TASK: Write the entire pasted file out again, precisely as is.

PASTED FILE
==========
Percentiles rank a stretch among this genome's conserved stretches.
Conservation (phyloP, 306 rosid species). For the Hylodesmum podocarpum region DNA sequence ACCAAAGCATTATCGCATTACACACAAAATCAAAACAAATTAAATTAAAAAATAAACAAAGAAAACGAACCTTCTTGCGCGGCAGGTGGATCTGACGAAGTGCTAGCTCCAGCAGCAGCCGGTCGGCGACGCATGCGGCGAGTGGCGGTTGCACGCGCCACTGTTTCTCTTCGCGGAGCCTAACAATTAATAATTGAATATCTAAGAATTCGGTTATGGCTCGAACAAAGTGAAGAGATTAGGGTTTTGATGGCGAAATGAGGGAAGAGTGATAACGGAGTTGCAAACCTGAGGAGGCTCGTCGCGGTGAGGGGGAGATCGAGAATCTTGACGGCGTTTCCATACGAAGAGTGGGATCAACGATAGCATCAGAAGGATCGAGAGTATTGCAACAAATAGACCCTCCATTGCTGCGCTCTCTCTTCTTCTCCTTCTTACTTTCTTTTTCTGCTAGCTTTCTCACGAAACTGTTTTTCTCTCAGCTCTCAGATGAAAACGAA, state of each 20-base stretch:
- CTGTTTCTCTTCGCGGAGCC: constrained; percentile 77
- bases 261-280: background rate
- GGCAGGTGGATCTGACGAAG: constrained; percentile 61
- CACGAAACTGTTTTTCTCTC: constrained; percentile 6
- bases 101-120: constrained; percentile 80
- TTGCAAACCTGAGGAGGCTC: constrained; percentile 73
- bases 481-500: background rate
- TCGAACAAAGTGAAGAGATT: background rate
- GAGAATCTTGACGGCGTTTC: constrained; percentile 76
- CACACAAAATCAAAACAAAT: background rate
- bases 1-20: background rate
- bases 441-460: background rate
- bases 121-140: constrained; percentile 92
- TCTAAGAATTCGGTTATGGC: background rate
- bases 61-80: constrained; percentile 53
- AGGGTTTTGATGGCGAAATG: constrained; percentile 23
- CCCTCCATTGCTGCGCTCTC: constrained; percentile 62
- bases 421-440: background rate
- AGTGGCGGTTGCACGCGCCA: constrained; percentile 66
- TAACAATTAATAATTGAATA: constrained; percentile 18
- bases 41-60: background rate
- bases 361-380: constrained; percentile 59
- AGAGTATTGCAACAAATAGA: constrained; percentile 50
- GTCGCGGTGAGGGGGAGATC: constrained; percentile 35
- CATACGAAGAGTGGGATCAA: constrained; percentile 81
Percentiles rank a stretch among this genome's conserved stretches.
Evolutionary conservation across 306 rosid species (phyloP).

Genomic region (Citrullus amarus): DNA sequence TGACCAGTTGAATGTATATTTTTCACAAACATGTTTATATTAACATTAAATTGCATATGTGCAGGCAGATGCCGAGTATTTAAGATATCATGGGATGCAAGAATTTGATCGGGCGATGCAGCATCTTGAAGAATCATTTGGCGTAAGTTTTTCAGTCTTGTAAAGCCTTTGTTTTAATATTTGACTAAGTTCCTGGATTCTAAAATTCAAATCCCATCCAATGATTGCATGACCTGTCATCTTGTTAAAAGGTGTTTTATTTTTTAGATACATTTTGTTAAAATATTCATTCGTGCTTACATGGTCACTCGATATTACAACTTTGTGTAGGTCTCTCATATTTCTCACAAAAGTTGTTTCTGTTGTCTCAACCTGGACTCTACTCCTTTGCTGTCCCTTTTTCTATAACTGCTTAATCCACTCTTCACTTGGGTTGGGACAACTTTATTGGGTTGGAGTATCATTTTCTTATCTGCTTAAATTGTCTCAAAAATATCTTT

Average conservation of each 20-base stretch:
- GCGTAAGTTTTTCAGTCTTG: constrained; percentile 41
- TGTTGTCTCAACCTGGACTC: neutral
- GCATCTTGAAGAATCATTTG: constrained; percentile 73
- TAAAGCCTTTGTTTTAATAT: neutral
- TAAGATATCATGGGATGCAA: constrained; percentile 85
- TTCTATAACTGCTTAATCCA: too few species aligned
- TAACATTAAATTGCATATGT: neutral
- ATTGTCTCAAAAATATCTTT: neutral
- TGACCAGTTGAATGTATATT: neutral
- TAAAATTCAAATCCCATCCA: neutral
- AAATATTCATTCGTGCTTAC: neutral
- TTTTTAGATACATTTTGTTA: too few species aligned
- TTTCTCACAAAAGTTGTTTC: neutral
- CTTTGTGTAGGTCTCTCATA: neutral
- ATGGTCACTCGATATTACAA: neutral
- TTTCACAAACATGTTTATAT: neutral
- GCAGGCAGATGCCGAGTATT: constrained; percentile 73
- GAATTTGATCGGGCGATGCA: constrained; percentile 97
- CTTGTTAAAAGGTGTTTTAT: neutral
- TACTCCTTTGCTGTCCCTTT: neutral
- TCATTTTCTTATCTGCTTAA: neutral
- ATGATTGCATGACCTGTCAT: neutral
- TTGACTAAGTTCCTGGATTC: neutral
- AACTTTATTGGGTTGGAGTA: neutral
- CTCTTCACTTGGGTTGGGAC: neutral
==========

Percentiles rank a stretch among this genome's conserved stretches.
Conservation (phyloP, 306 rosid species). For the Hylodesmum podocarpum region DNA sequence ACCAAAGCATTATCGCATTACACACAAAATCAAAACAAATTAAATTAAAAAATAAACAAAGAAAACGAACCTTCTTGCGCGGCAGGTGGATCTGACGAAGTGCTAGCTCCAGCAGCAGCCGGTCGGCGACGCATGCGGCGAGTGGCGGTTGCACGCGCCACTGTTTCTCTTCGCGGAGCCTAACAATTAATAATTGAATATCTAAGAATTCGGTTATGGCTCGAACAAAGTGAAGAGATTAGGGTTTTGATGGCGAAATGAGGGAAGAGTGATAACGGAGTTGCAAACCTGAGGAGGCTCGTCGCGGTGAGGGGGAGATCGAGAATCTTGACGGCGTTTCCATACGAAGAGTGGGATCAACGATAGCATCAGAAGGATCGAGAGTATTGCAACAAATAGACCCTCCATTGCTGCGCTCTCTCTTCTTCTCCTTCTTACTTTCTTTTTCTGCTAGCTTTCTCACGAAACTGTTTTTCTCTCAGCTCTCAGATGAAAACGAA, state of each 20-base stretch:
- CTGTTTCTCTTCGCGGAGCC: constrained; percentile 77
- bases 261-280: background rate
- GGCAGGTGGATCTGACGAAG: constrained; percentile 61
- CACGAAACTGTTTTTCTCTC: constrained; percentile 6
- bases 101-120: constrained; percentile 80
- TTGCAAACCTGAGGAGGCTC: constrained; percentile 73
- bases 481-500: background rate
- TCGAACAAAGTGAAGAGATT: background rate
- GAGAATCTTGACGGCGTTTC: constrained; percentile 76
- CACACAAAATCAAAACAAAT: background rate
- bases 1-20: background rate
- bases 441-460: background rate
- bases 121-140: constrained; percentile 92
- TCTAAGAATTCGGTTATGGC: background rate
- bases 61-80: constrained; percentile 53
- AGGGTTTTGATGGCGAAATG: constrained; percentile 23
- CCCTCCATTGCTGCGCTCTC: constrained; percentile 62
- bases 421-440: background rate
- AGTGGCGGTTGCACGCGCCA: constrained; percentile 66
- TAACAATTAATAATTGAATA: constrained; percentile 18
- bases 41-60: background rate
- bases 361-380: constrained; percentile 59
- AGAGTATTGCAACAAATAGA: constrained; percentile 50
- GTCGCGGTGAGGGGGAGATC: constrained; percentile 35
- CATACGAAGAGTGGGATCAA: constrained; percentile 81
Percentiles rank a stretch among this genome's conserved stretches.
Evolutionary conservation across 306 rosid species (phyloP).

Genomic region (Citrullus amarus): DNA sequence TGACCAGTTGAATGTATATTTTTCACAAACATGTTTATATTAACATTAAATTGCATATGTGCAGGCAGATGCCGAGTATTTAAGATATCATGGGATGCAAGAATTTGATCGGGCGATGCAGCATCTTGAAGAATCATTTGGCGTAAGTTTTTCAGTCTTGTAAAGCCTTTGTTTTAATATTTGACTAAGTTCCTGGATTCTAAAATTCAAATCCCATCCAATGATTGCATGACCTGTCATCTTGTTAAAAGGTGTTTTATTTTTTAGATACATTTTGTTAAAATATTCATTCGTGCTTACATGGTCACTCGATATTACAACTTTGTGTAGGTCTCTCATATTTCTCACAAAAGTTGTTTCTGTTGTCTCAACCTGGACTCTACTCCTTTGCTGTCCCTTTTTCTATAACTGCTTAATCCACTCTTCACTTGGGTTGGGACAACTTTATTGGGTTGGAGTATCATTTTCTTATCTGCTTAAATTGTCTCAAAAATATCTTT

Average conservation of each 20-base stretch:
- GCGTAAGTTTTTCAGTCTTG: constrained; percentile 41
- TGTTGTCTCAACCTGGACTC: neutral
- GCATCTTGAAGAATCATTTG: constrained; percentile 73
- TAAAGCCTTTGTTTTAATAT: neutral
- TAAGATATCATGGGATGCAA: constrained; percentile 85
- TTCTATAACTGCTTAATCCA: too few species aligned
- TAACATTAAATTGCATATGT: neutral
- ATTGTCTCAAAAATATCTTT: neutral
- TGACCAGTTGAATGTATATT: neutral
- TAAAATTCAAATCCCATCCA: neutral
- AAATATTCATTCGTGCTTAC: neutral
- TTTTTAGATACATTTTGTTA: too few species aligned
- TTTCTCACAAAAGTTGTTTC: neutral
- CTTTGTGTAGGTCTCTCATA: neutral
- ATGGTCACTCGATATTACAA: neutral
- TTTCACAAACATGTTTATAT: neutral
- GCAGGCAGATGCCGAGTATT: constrained; percentile 73
- GAATTTGATCGGGCGATGCA: constrained; percentile 97
- CTTGTTAAAAGGTGTTTTAT: neutral
- TACTCCTTTGCTGTCCCTTT: neutral
- TCATTTTCTTATCTGCTTAA: neutral
- ATGATTGCATGACCTGTCAT: neutral
- TTGACTAAGTTCCTGGATTC: neutral
- AACTTTATTGGGTTGGAGTA: neutral
- CTCTTCACTTGGGTTGGGAC: neutral